After some time being a veteran on various teams, I can comfortably say I do not envy the plight of being an inexperienced rookie.
The physical and mental demands of ultimate can be a tall order for developing players, especially for those newcomers with little to no experience in organized sports. Unfortunately the pace at which such rookies comprehend details of the game can lag behind their teammates. A lot of information is being thrown their way, and meanwhile they very well may still be stressing over throwing a decent flick, let alone anything bothering them in college or otherwise.
The road to College Series is now being paved. Accordingly, teams must increasing their focus on offensive and defensive strategies. Still, there are certainly teams with rookies who are, gently put, still wet behind the ears. It’s time for that vertical stack and zone D to start coming together and you’ve still got players on the field with that deer-in-headlights look about them. For team leadership, the preseason has served as a time for assessing ability and potential. But if said leadership is doing their job fully, they are also reflecting on their approach to player development– simply calling the process “teaching” just doesn’t do it justice. We as captains, coaches and veterans must ask ourselves, “have we given our rookies every opportunity available to understand and excel in the game of ultimate?”
Teams that intend to succeed and grow their organization must develop their bench. As the game of ultimate expands and more and more players become better versed in the sport, success for a team is going to be as much about superstars as it is supporting cast. Weak links are exposed like a sore thumb and can be exploited. Further having young players who can be used in situations where you’d rest top talent can greatly benefit a team as a whole.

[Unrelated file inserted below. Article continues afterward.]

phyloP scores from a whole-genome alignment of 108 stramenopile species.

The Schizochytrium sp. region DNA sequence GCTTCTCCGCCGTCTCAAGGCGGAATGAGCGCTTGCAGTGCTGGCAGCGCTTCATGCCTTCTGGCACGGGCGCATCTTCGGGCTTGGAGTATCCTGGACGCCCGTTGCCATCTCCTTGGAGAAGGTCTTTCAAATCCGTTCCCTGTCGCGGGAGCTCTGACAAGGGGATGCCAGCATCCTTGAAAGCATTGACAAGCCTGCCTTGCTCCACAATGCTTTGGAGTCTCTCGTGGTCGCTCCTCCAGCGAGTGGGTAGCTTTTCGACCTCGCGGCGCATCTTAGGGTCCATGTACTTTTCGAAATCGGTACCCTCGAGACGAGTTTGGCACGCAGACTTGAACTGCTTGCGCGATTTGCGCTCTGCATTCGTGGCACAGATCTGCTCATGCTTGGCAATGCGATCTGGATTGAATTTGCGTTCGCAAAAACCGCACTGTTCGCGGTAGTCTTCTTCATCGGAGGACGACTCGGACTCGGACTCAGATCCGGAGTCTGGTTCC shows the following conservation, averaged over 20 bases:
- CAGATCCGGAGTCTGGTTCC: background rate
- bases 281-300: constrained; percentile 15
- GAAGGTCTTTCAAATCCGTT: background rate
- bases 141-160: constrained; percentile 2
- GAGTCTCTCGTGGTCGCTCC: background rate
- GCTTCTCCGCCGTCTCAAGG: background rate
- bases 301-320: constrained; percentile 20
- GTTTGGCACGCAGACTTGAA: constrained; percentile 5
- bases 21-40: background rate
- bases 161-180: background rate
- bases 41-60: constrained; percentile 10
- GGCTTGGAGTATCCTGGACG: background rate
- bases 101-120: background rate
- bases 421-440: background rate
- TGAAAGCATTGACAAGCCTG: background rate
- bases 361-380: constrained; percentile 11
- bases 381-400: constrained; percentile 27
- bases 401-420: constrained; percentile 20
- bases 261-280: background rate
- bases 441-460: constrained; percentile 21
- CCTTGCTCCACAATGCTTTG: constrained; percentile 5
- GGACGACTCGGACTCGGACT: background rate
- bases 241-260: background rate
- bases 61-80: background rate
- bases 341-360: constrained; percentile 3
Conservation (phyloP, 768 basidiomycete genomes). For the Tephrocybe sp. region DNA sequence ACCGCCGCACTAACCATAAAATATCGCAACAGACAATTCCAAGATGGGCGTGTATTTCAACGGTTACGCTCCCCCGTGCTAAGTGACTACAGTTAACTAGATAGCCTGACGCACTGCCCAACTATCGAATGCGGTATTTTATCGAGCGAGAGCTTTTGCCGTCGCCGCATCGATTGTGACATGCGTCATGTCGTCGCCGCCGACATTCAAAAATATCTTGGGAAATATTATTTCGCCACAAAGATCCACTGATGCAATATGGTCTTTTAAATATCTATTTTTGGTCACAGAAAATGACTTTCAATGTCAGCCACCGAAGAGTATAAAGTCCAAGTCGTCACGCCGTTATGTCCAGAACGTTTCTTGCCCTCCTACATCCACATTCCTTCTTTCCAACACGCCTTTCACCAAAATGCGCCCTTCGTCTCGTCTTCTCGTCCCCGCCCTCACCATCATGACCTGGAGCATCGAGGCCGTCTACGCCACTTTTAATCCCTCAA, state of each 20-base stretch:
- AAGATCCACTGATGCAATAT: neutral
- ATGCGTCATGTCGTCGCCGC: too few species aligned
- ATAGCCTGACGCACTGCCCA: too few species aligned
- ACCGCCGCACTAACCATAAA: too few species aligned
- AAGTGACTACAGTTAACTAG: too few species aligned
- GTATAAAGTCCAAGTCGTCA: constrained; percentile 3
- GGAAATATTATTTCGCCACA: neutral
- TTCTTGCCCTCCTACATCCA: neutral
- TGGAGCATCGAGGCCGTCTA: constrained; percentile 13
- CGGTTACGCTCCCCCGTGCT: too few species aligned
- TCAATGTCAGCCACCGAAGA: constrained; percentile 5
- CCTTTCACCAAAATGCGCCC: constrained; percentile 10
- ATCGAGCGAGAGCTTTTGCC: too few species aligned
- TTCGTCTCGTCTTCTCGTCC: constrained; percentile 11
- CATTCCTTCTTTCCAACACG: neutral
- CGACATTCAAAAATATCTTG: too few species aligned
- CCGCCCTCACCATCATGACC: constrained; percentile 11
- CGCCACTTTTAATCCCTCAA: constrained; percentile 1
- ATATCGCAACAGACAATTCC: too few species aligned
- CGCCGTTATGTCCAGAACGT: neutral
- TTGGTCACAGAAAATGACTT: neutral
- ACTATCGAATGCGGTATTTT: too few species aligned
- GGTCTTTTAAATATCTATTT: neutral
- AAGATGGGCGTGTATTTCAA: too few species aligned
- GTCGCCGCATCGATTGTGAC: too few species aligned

In a game of speed, efficiency and decisiveness, a lot of a player’s success hinges on their ability to slow the game down. In-game experience and repetition is largely a part of the remedy. But along the way teams would be wise to also utilize off-field methods. One of which is the use of the Chalk Talk. A few team sessions studying Xs and Os on a dry erase board can easily translate to improving a player’s on-field performance. As obvious as this may sound, I’m willing to wager that Chalk Talks aren’t used to their full potential by many teams. For some teams, they aren’t used at all.
Making sense of field positioning at times can be difficult on the ground level at real-time. Simply telling a player to cut from Point A to Point B and then clear out to Point C is rather abstract instruction for the inexperienced. The use of a Chalk Talk gives rookies an alternative angle to study team formations – essentially a 2-dimensional bird eye’s view. When a player has a chance to sit down and process how the movements of different pieces affect one another – without elevated adrenaline levels to muck up their thought process – they gain a greater sense of the system as opposed to mere individual movement.
Every player has a unique personality and a unique way of processing information. Xs and Os are beneficial to all players young and old, but they especially caters to more academic and cerebral players. If nothing else, it’s gives the inexperienced more opportunity to succeed. When a player is able to think in terms of a system, a complete body of work, they supplement action with purpose and logic. They not only understand where to go on the field, but why it is they do so. They are thus more likely to comprehend the rewards for proper execution and the repercussions for lack thereof.
This does not always have to come at the expense of on-field practice time. Distributing playbooks allows players to study on their own time, at their own pace. When they’re blowing off that Math 101 assignment they can do their ultimate homework. Team leaders can also bring a mini coaching board to practice. When on-field instruction just isn’t getting the point across, go to the board, draw it up and make sense of it.
Any time an idea is being introduced or revised, teams should make it a point to occasionally meet indoors to analyze strategy. Utilize the fields and the boards. After all, there’s bound to be someone dealing with an injury they refuse to rest unless team functions take them away from the field.
Feature photo by Andrew Davis